Civil War draws visitors to Georgia for anniversary

Morris News Service
ATLANTA  — In the 1960s, popular culture asked the question “suppose they gave a war and nobody came?”
That could apply to Georgia’s Civil War tourism.
While the original question advocated ending warfare if soldiers refused to fight in Vietnam, in today’s context it may ponder whether overnight visitors will come for landmarks about a war fought 150 years ago that still impacts modern society. And more of those battles were fought in Georgia than in any state other than Virginia.
Tourism is a potent economic engine because it doesn’t require the lead time of factory construction, doesn’t have spewing smokestacks and is more labor intensive than manufacturing. As a source of foreign revenue, it is growing this year a double the rate of average U.S. exports.
“America’s economic recovery is being driven largely by the travel industry,” said Roger Dow, president and CEO of the U.S. Travel Association. “Each international visitor we welcome to the U.S. helps to support local communities and small businesses across our country. This is a tremendous opportunity.”
The Peach State is the birthplace and resting place of generals and leaders in the Confederacy, including its vice president Alexander Stephens. Its president, Jefferson Davis, was captured here. Even the fictional, like “Gone With the Wind,” celebrates Georgia’s role in the war.

So, the state has an opportunity to capitalize on its assets in drawing tourists to the state. But for various reasons the opportunity isn’t being fully exploited.

For instance, next year is the anniversary of the attack on coastal Fort McAllister and the burning of Darien by Union forces. They were the most significant events in Georgia that year during the war, according to “Crossroads of Conflict, A Guide to the Civil War Sites in Georgia” published by the Georgia Civil War Commission.

Yet, tourism officials aren’t focusing on it, according to Tomee Sellers, sales and service manager with the Golden Isles Convention and Visitors Bureau.

“We have not really marketed it too much because we don’t have a lot here,” she said.

Hofwyl-Broadfield Plantation, Fort King George and other historic sites in the area do plan events like battle reenactments and lectures that draw visitors from 100-150 miles away but few out-of-state or international travelers.

The following year, 2014, is the anniversary of the Battle of Atlanta and the March to the Sea, a string of nearly daily battles all year long running diagonally across the state from Chickamauga to Savannah. Many historians consider it the deciding moment in the war because Union successes assured Abraham Lincoln’s re-election as president while destroying the key logistics hub in Atlanta that funneled to rebel troops the gunpowder, arms, uniforms, food and other supplies produced in Augusta, Columbus and other Georgia cities.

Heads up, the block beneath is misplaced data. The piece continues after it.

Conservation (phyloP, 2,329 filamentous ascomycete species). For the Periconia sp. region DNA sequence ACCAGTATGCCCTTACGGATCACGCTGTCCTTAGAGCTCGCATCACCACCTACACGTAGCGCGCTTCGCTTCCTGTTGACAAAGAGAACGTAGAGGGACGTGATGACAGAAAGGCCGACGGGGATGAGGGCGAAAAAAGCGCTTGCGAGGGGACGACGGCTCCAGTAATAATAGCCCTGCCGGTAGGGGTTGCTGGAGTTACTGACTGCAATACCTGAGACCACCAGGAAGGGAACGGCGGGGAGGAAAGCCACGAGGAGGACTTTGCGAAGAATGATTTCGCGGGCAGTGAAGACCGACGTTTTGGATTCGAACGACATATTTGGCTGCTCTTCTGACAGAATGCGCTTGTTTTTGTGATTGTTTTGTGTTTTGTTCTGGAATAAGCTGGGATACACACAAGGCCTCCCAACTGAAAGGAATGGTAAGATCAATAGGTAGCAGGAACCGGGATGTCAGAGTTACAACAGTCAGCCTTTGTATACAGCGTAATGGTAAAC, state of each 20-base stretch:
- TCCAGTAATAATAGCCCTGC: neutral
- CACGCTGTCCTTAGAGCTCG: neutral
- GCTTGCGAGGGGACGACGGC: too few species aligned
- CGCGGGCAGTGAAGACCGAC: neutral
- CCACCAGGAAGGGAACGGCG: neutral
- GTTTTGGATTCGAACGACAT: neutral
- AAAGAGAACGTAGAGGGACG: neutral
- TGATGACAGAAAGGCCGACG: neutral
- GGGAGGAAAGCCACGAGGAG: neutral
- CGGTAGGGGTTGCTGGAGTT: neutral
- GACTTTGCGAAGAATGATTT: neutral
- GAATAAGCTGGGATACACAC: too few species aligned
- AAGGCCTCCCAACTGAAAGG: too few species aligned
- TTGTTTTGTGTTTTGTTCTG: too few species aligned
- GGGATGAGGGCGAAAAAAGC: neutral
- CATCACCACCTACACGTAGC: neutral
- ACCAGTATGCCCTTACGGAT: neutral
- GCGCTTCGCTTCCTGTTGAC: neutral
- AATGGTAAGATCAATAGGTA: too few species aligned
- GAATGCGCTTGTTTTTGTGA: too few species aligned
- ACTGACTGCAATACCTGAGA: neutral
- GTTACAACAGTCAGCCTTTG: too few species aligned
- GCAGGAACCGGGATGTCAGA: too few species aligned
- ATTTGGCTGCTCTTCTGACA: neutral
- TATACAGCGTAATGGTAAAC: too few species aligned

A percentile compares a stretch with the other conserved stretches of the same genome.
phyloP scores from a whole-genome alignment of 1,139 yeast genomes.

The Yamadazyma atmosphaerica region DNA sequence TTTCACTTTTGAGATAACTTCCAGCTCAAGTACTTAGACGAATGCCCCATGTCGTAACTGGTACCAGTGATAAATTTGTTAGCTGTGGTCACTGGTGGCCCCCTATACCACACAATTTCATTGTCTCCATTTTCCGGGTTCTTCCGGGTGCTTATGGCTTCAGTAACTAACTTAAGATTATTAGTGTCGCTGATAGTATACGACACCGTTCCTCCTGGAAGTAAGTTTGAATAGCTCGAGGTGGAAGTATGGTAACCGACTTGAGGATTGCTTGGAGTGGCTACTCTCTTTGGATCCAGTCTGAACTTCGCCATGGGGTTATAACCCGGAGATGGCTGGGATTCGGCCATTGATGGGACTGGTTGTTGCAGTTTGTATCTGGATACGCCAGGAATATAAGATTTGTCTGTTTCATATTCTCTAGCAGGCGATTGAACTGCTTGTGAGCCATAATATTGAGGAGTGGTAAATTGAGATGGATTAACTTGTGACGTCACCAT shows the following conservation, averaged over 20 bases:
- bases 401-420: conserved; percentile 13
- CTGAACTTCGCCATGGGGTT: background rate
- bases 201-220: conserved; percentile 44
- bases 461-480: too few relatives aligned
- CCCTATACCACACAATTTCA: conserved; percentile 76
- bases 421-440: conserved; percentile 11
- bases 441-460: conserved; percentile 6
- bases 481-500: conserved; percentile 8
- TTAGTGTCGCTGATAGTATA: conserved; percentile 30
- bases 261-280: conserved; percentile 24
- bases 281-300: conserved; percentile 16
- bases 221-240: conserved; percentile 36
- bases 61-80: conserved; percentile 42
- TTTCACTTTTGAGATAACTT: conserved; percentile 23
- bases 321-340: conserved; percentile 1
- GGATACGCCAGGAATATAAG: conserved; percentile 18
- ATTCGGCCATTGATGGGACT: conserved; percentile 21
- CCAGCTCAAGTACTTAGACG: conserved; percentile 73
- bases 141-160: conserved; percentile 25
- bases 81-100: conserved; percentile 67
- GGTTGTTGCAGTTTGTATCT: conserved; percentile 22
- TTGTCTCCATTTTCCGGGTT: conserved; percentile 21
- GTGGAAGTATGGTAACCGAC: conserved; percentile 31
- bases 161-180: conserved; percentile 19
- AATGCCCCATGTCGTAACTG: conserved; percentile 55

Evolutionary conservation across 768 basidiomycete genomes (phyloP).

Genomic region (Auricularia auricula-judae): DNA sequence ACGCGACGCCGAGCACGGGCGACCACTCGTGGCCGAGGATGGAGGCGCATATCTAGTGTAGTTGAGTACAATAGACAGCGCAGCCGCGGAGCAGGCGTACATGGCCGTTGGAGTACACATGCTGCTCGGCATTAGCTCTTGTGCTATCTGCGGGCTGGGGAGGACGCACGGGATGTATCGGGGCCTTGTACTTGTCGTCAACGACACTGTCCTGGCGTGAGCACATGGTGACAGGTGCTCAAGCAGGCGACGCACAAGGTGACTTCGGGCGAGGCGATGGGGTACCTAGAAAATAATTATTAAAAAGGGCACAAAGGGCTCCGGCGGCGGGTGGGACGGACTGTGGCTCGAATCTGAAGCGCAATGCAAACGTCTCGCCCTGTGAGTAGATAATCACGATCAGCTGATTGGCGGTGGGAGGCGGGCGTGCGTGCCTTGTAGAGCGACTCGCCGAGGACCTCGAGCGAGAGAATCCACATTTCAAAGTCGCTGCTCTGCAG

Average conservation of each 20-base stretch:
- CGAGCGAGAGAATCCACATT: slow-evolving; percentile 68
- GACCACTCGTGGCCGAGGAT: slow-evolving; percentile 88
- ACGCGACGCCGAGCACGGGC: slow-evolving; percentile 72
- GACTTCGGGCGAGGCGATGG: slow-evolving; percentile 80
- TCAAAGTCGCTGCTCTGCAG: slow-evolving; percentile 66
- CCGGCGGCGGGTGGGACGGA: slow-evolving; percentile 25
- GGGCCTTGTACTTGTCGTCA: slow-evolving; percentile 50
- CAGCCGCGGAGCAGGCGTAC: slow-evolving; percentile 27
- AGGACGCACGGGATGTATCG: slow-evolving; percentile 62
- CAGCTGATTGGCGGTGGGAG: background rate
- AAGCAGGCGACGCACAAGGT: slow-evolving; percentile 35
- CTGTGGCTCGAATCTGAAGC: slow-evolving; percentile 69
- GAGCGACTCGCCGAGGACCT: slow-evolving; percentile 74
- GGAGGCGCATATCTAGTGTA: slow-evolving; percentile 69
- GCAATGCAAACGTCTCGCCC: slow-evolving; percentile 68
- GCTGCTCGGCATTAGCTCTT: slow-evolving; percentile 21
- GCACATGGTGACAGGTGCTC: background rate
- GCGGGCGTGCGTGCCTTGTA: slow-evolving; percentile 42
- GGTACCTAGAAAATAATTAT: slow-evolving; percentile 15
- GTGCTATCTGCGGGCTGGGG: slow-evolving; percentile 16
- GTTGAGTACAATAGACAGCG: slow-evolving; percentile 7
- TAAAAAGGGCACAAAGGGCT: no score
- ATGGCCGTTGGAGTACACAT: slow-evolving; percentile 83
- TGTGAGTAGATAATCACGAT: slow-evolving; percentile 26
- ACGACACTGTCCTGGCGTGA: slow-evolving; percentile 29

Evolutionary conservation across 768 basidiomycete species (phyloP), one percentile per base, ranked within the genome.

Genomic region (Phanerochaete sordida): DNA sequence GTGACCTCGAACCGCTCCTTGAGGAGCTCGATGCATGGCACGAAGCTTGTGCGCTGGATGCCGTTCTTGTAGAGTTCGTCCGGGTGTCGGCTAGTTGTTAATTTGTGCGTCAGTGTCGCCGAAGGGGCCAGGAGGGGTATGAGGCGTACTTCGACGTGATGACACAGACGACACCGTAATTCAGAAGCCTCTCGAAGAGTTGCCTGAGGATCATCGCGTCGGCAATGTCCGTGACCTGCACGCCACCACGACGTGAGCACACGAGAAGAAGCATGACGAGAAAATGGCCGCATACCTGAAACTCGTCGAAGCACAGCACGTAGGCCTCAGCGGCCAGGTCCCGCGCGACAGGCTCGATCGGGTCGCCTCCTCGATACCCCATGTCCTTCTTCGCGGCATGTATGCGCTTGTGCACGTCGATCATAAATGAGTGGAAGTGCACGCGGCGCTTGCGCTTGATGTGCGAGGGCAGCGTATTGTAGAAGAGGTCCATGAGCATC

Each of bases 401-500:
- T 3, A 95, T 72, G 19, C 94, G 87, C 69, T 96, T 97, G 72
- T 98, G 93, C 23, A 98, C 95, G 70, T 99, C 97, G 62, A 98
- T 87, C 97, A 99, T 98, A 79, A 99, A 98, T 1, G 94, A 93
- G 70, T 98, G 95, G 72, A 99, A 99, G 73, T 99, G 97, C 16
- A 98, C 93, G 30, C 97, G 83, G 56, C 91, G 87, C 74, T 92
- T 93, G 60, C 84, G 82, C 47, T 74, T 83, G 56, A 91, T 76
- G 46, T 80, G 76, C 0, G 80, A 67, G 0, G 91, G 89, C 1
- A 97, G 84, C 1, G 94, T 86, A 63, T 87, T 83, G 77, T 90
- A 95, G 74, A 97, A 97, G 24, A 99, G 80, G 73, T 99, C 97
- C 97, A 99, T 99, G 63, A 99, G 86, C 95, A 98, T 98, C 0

Columbus has its Confederate Naval Museum, and Augusta offers canal tours to the site of the Confederate Powder Works where only the chimney remains. A plaza with interpretive signs is planned around the chimney, and the community hosts occasional lectures.

“Augusta isn’t one that springs immediately to mind for the average person,” acknowledges Rebecca Rodgers with the Augusta Canal National Heritage Area.

The state has made modest efforts to raise the consciousness of Augusta’s wartime role or that of other cities.

This year’s activities illustrate that. It highlighted the Great Locomotive Chase of April 12, 1862, in which Union soldiers in civilian clothes made off with the Confederate engine “General” that led to a dramatic, cross-country railroad chase.

Promotions by the Georgia Department of Economic Development yielded some results. Quick-response codes in ads and posters led 133 smartphone users to scan for more information, including a special advertising section in “Trains” magazine. A video was played 537 times and an audio file 158 times, helping to swell the crowd at North Georgia events commemorating the raid.

But aside from specialized publications, the state hasn’t launched a major campaign focused on the Civil War. It doesn’t do any television advertising other than sponsoring “Georgia Traveler” on Georgia Public Broadcasting. The print, online and billboard advertising it does focuses on working mothers seeking vacations that offer family activities such as fishing, stargazing, hiking and kayaking which are not linked to a particular year or unique to Georgia.

However, the department does feature Civil War commemorations in a newsletter emailed to about 2,000 subscribers, and it is scripting driving tours. Plans also call for an online video, welcome-center brochures, and familiarization trips for tour operators and travel writers next year all related to the war but no mass marketing, according to Stefanie Paupeck, specialist on the department’s marketing and communications staff.

“We’ve been very limited with the budget we have,” she said. “We’re trying to do things that would benefit all travelers, not just the history buffs.”

She said travel by foodies and film fans are growing segments of Georgia’s tourism market, noting that Tybee Island saw an 11 percent boost in visits after the release of the Miley Cyrus movie shot there “The Last Song.”

Operators of destinations across Georgia can get the state to share the cost of ads, but they seem to be resigned to accepting that weak tax collections have resulted in modest promotional spending.

“The state, I think, had larger plans at one point before the cuts came,” said Rogers.

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